Dr. Laxmi Parida is an IBM Fellow, master inventor, and heads …

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Using Artificial Intelligence to determine COVID-19 severity

using artificial intelligence to determine covid-19 severity

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iStock-MF3d
New technologies are informing the response to COVID-19 across the world, and a new mobile phone app is now using Artificial Intelligence (AI) to determine COVID-19 disease severity.
Using data from China and New York, the new mobile app, which has been developed by researchers NYU College of Dentistry, works to help clinicians identify which COVID-19 patients are most at risk of suffering a high severity of the disease. The Artificial Intelligence (AI) is used to help the clinicians assess the risk factors and identify biomarkers from blood tests.
The findings have been published Royal Society of Chemistry journal Lab on a Chip.
Technology supporting the fight against COVID-19
This new mobile app could be a vital tool in the fight against COVID-19 as current tests only test whether someone does or does not have the virus, not how sick they may become.
Lead researcher John McDevitt, professor of biomaterials at NYU College of Dentistry, said: “Identifying and monitoring those at risk for severe cases could help hospitals prioritise care and allocate resources like ICU beds and ventilators. Likewise, knowing who is at low risk for complications could help reduce hospital admissions while these patients are safely managed …

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Portman introduces artificial intelligence bill

portman introduces artificial intelligence bill

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Sen. Rob Portman recently introduced a bill with bipartisan backing to develop a national cloud computer for AI research, which would allow those with barriers to entry or facing hurdles to more efficiently progress their work.The bill, if passed, would establish a task force to develop a roadmap for development of AI technology, which figures to have wide ranging impacts on fields such as health care, transport and communications, among others, over the next few decades.Artificial intelligence is the simulation of human intelligence processes, learning, in machines.

According to a release from Portman’s office, the legislation would convene a group of technical experts across academia, government, and industry to develop a detailed roadmap for how the United States can build, deploy, govern, and sustain a national research cloud.A companion bill has been introduced in the U.S. House of Representatives.“We cannot take America’s AI leadership for granted. With China focused on toppling the United States’ leadership in AI, we need to redouble our efforts with a sustained commitment to the best and brightest by developing a national research cloud to ensure our technical researchers get the tools they need to succeed,” said Portman.“This …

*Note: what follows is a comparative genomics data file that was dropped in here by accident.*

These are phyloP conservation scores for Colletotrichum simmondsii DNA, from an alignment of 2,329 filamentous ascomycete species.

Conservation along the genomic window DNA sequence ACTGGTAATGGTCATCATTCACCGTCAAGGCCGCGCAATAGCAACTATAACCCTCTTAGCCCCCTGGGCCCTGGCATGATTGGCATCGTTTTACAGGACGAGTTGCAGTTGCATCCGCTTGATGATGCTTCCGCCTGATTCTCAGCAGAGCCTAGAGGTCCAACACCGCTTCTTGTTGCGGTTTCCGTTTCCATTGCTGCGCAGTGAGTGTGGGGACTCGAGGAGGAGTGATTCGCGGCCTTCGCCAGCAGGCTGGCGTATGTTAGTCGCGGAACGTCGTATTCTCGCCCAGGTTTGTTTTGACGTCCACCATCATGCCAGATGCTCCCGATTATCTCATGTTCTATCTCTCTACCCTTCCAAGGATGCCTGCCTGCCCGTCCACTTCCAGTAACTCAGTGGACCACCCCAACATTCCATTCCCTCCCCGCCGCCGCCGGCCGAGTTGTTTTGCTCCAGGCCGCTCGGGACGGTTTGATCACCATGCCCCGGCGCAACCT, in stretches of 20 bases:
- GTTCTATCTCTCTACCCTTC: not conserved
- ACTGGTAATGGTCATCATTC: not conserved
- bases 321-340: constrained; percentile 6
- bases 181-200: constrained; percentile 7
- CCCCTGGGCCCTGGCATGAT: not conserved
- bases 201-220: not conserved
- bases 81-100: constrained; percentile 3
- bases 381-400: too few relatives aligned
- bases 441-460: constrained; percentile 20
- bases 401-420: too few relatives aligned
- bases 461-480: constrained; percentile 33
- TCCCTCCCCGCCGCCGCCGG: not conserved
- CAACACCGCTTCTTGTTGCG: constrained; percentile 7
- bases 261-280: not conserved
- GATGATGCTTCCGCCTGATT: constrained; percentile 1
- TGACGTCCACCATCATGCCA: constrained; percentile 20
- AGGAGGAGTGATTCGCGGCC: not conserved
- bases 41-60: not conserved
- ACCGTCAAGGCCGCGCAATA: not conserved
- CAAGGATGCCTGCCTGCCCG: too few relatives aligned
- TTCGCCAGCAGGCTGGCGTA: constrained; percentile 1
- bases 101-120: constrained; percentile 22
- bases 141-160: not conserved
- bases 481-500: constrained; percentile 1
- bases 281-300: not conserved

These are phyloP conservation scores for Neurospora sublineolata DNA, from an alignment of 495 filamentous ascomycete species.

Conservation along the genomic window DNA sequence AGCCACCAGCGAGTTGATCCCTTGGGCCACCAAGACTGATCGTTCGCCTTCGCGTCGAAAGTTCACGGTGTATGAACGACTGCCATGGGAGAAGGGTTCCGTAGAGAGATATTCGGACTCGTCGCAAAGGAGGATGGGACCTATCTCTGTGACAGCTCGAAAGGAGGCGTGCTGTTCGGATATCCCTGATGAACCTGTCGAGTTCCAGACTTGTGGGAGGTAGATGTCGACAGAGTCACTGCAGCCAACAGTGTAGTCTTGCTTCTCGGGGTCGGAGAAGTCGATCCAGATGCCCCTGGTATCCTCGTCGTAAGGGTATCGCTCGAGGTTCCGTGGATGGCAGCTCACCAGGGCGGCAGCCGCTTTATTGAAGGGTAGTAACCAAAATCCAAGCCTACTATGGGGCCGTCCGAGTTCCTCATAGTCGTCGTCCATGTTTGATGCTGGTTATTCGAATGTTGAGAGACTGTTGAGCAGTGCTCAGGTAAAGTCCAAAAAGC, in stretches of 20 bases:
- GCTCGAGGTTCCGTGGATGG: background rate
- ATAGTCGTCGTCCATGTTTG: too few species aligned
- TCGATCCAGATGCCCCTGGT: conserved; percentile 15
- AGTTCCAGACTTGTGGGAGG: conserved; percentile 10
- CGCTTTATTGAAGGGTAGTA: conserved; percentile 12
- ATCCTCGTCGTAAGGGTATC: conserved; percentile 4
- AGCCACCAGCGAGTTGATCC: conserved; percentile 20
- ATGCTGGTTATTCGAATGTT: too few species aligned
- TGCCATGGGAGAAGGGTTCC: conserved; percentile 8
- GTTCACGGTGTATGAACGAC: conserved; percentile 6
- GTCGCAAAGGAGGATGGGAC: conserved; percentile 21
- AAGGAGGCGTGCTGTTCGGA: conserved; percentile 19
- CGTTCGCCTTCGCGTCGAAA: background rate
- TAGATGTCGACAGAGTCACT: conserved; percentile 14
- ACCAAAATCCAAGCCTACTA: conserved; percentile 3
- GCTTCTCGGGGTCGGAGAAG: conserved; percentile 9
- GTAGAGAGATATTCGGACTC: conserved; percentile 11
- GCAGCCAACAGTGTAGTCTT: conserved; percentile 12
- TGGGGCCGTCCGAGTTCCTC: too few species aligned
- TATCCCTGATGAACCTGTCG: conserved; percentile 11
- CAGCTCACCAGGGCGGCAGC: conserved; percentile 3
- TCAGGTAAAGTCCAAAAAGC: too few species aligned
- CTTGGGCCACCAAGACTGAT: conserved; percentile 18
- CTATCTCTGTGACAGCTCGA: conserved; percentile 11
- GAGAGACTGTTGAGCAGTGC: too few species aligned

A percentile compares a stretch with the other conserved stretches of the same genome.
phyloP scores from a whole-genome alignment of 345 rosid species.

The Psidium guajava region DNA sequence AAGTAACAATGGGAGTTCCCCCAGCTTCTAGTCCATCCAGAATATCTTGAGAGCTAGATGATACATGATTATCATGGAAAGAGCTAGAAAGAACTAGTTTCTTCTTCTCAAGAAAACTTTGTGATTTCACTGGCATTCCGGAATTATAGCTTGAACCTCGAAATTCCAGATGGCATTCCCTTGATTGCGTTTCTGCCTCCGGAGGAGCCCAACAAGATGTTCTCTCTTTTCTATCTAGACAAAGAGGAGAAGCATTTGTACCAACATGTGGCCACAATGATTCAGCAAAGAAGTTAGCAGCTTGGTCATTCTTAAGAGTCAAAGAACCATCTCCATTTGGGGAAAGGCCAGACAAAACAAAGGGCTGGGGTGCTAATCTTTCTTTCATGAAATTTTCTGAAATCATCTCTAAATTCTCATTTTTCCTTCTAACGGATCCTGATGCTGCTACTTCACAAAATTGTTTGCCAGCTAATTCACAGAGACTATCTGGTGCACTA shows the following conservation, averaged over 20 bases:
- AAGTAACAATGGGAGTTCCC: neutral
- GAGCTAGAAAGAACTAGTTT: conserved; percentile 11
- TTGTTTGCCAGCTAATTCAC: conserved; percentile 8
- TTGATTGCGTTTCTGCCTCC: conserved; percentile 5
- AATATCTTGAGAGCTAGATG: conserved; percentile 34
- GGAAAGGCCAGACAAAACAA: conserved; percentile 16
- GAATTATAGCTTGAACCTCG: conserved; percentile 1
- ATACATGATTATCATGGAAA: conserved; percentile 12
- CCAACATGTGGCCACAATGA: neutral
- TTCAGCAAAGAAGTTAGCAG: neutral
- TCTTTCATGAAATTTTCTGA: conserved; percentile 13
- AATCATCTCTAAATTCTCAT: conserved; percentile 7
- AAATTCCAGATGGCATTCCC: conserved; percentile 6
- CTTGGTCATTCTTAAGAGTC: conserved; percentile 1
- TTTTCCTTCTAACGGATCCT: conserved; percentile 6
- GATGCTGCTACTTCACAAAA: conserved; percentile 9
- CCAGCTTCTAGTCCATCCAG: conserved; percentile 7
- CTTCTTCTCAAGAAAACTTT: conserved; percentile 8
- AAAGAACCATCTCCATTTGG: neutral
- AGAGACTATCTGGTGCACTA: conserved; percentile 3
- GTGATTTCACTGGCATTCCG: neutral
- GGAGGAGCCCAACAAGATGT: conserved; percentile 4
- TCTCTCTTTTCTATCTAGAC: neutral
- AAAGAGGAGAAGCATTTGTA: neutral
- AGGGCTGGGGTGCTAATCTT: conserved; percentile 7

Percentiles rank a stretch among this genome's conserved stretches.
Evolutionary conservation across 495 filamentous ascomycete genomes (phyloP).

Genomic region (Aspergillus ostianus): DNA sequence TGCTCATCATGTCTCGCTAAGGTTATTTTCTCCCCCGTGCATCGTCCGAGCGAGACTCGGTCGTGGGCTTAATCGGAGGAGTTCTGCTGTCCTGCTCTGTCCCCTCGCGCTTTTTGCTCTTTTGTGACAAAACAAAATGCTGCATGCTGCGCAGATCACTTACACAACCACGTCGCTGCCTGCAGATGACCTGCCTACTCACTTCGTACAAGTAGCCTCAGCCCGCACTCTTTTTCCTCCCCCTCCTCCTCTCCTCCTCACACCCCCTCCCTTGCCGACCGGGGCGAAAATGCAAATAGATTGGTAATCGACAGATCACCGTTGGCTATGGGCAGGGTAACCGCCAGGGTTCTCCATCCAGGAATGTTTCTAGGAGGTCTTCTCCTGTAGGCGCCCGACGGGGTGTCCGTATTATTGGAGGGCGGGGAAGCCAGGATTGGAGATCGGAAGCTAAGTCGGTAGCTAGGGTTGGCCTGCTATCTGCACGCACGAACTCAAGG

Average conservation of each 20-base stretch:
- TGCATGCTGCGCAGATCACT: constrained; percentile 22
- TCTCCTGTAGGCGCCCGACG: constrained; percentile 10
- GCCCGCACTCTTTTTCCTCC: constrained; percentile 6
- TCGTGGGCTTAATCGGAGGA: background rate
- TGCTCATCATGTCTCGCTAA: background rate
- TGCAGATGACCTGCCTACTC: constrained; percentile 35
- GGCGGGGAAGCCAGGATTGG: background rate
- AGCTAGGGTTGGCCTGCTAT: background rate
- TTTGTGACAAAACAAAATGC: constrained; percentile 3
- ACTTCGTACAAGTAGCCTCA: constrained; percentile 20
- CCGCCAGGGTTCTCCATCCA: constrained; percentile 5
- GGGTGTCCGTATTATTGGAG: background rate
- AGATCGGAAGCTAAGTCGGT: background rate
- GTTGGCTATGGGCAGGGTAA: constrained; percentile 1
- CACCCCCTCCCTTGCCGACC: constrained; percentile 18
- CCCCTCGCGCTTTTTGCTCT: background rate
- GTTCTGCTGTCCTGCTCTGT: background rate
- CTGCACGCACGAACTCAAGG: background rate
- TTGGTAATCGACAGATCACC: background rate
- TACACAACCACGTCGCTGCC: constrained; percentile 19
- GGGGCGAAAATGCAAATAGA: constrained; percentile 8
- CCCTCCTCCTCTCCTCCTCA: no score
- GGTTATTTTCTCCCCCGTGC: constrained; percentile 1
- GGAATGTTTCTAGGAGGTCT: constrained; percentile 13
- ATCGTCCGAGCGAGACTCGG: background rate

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Artificial intelligence developed in Lincoln saving lives

artificial intelligence developed in lincoln saving lives

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A small tech start-up company in Lincoln, NE, is teaching computers and sensors to “think” like humans in order to save lives. And the company just won a Healthcare Innovation Award from Microsoft.“Everything we do is centered around the nurse. It’s about the nurse,” said Steve Keine, founder and CEO of Ocuvera.The company of 15 people created a device using artificial intelligence that they said can prevent patient falls in hospitals by “predicting” when a person is going to exit the bed. Many hospital falls are attributed to a confused, weak, or unaccompanied patient trying to leave bed.“In the U.S. there are over a million hospital falls a year, a third of those falls result in an injury the hospital is responsible for and 11,000 die as a result of that fall,” said Keine.Keine and his team started developing the remote, wall-mounted device 8 years ago. It uses a camera-like sensor connected to a computer that’s programmed with more than 100,000 real patient videos that help the computer predict whether a patient is trying to get out of bed. For privacy, the image produced by the sensor doesn’t show detail, but an image of the person …

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Algorithm approach limits artificial intelligence